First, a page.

Those voting to raise rates focussed on the strength of the consumer side of the economy, the resilience of the UK labour market and the rise in real earnings as signs that the economy no longer needs an ultra-loose monetary policy stance. Too many distortions are being created by persisting with low rates and further increases from the current level need to be done.
For the majority, worries persist about the economic consequences of Brexit uncertainty, slow growth in money supply and the fault lines in the global economy that seem to be leading to an easing rate of expansion. Indeed, the concern is that without low-interest rates, the current UK economic expansion of a little over 1% year on year would slow and bring price inflation further below 2%.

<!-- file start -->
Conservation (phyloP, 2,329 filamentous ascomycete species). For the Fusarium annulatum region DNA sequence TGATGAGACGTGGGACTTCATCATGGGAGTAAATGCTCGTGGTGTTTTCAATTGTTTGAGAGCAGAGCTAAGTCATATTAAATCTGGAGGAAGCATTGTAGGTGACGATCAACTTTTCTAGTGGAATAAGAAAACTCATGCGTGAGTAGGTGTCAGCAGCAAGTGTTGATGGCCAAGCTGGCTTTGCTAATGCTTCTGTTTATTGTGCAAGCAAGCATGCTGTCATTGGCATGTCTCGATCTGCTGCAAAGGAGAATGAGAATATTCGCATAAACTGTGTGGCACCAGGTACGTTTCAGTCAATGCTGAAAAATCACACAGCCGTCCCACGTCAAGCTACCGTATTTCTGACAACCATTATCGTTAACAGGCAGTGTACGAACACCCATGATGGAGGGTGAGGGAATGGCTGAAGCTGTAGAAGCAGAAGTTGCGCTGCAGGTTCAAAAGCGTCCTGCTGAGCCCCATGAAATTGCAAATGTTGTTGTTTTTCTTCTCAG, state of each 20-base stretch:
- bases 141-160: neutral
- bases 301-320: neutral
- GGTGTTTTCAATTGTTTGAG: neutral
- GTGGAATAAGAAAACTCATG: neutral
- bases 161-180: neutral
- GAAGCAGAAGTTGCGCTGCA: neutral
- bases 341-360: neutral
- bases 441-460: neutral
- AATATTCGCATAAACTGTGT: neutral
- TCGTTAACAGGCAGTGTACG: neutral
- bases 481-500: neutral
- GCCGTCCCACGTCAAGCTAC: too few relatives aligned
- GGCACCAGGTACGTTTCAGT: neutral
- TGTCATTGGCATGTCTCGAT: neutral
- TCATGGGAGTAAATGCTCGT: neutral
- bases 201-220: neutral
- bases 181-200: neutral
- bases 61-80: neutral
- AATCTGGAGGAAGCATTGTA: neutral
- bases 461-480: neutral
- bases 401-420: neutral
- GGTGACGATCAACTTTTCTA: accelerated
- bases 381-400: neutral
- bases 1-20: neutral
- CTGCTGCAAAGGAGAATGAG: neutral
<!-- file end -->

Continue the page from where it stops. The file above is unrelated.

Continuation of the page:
The SMPC is a group of economists who have gathered quarterly at the IEA since July 1997, with a briefer e-mail poll being released in the intermediate months when the minutes of the quarterly gathering are not available. That it was the first such group in Britain, and that it gathers regularly to debate the issues involved, distinguishes the SMPC from similar exercises carried out elsewhere. To ensure that nine votes are cast each month, it carries a pool of ‘spare’ members. This can lead to changes in the aggregate vote, depending on who contributed to a particular poll. As a result, the nine independent and named analyses should be regarded as more significant than the exact overall vote.